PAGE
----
Could the grass be greener outside of the capital?
Published 6th November 2019
One in four Londoners will buy their first home outside of the capital, according to an Online Mortgage Advisor survey into the sentiment of the city’s young residents. The cost of living was the main reason cited by 27% of respondents, who believe that it would be too expensive to purchase their first property in the city. A further 6% of 25-34 year olds said they would put roots down elsewhere to give themselves and any future family a better quality of life. Another 8% of the 2,007 participants plan to move out of the capital for “other reasons”.
Discounting the 42% of residents who answered “I haven’t thought about this yet” the results were even stronger – a total of 74% said they will buy their first home outside of London for one of the above reasons. However, one in ten people surveyed said their love for the city would keep them there, and 4% cited “other reasons” as the main factor for staying in the Big Smoke.
David Bird, a director at Online Mortgage Advisor, said: “The stats from this survey evidence the sentiment that we’ve recognised in our own customers over the past couple of years. The number of first-time buyers coming to us with enquiries about mortgages on properties outside the capital is on the rise, and we expect to see this continue as more and more people consider themselves to be priced out of London.
“In light of these results, we’ve created a tool called “Is The Grass Greener?”, which compares every single UK city as well as London boroughs, to help first-time buyers discover where they can get the most for their money and a quality of life that suits them. We’ve analysed both government data and national statistics on a number of factors including house price, crime rate, schooling standards and even the price of a pint!”
Using the tool, first-time buyers can see that Liverpool beats Wandsworth – a London borough with a population that is predominantly in its 30s – on stats including house price, average first-time buyer price and cost of living. Manchester also has an average house price that is £429,201 cheaper than in Wandsworth, and has a higher capital growth rate.
The borough of Lambeth, which has a similar age demographic to Wandsworth, loses out to other cities including Bristol, which has a much better crime and safety rate and lower petrol prices. According to UKCrimeStats Bristol has a crime rate of 7.28 while Lambeth’s score is 15.16; this is based on crimes per 1,000 resident people.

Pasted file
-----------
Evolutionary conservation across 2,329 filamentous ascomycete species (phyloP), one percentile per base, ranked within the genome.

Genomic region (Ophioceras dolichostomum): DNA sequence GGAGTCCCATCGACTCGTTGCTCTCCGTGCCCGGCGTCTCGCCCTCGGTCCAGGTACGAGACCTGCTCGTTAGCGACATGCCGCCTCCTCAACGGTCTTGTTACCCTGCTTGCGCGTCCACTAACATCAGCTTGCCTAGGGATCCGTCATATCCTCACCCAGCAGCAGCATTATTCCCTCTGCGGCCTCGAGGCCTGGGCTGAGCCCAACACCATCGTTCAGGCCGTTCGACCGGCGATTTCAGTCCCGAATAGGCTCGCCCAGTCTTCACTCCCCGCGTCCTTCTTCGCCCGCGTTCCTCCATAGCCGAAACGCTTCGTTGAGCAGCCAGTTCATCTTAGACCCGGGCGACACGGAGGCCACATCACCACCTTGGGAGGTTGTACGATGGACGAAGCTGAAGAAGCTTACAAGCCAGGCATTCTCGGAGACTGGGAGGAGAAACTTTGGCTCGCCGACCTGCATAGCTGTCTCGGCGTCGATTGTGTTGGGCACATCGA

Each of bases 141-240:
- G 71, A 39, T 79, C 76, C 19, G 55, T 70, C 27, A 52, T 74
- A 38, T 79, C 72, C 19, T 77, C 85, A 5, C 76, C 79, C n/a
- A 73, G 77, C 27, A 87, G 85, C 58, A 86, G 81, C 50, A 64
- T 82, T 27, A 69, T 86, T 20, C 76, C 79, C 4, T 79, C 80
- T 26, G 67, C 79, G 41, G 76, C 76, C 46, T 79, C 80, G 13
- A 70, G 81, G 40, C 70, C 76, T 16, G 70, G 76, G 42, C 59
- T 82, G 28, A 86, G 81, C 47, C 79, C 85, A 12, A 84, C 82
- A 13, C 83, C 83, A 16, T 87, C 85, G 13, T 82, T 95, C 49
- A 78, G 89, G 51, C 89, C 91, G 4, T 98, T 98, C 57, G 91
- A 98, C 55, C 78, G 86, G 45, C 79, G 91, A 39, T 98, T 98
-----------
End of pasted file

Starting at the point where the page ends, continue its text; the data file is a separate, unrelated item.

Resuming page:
Here’s what the experts make of the stats…
Mark Homer, co-founder of property education company Progressive Property:
Many younger Londoners want to live outside the capital as house prices become more detached from incomes meaning that monthly payments and the deposit required to obtain a mortgage makes living in the capital unaffordable. This, coupled with the fact that many areas around London are still playing catch up with property prices which have not risen as much since the credit crunch in areas around London as they have within, making these areas more affordable. Train services are also becoming quicker with the East Coast main line, Crossrail and HS2 reducing journey times to the city, making commuting a viable option even from locations which were previously discounted as commuter locations. As the population of London grows this trend is likely to continue meaning areas surrounding London are likely to experience higher than average house price growth.
Jonathan Stephens, managing director of property investment consultancy Surrenden Invest:
The findings from the survey conducted are not surprising to me. Here at Surrenden Invest we have been seeing these patterns for a while now, it seems that the general public, especially millennials, are happy to rent in London for a short time but when it comes to settling down, they are looking further afield. We have found this to be for a range of reasons but primarily financial drivers. The current market as it stands makes is near to impossible to buy in London if you earn under a certain income bracket, but in other cities such as Birmingham, Manchester and Liverpool this isn’t the case. Lower house prices make these cities more affordable to first time buyers and thus more attractive options. Quality of life is also becoming more important for many with trendy areas in up and coming cities such as Digbeth, the creative quarter of Birmingham, home to our latest new homes development, Moseley Gardens, growing in popularity.
Rose Jinks, on behalf of market-leading Landlord Insurance provider Just Landlords, explains how the change is affecting the private rental sector:
It’s not only first time buyers that are leaving the capital; landlords too are looking to other parts of the UK for high tenant demand and better rental yields. This should mean that those moving from London to other thriving cities should find an abundance of suitable rental properties before they can get onto the housing ladder themselves. Investing in large cities outside of the capital can therefore provide a win-win situation for all involved in the property market. However, she urges: “As ever, we encourage all landlords that provide rental housing to consider their tenants when setting rent prices, keeping the property safe and complying with rules and regulations governing the private rental sector. This will drastically improve the lives of those unable to buy their own homes.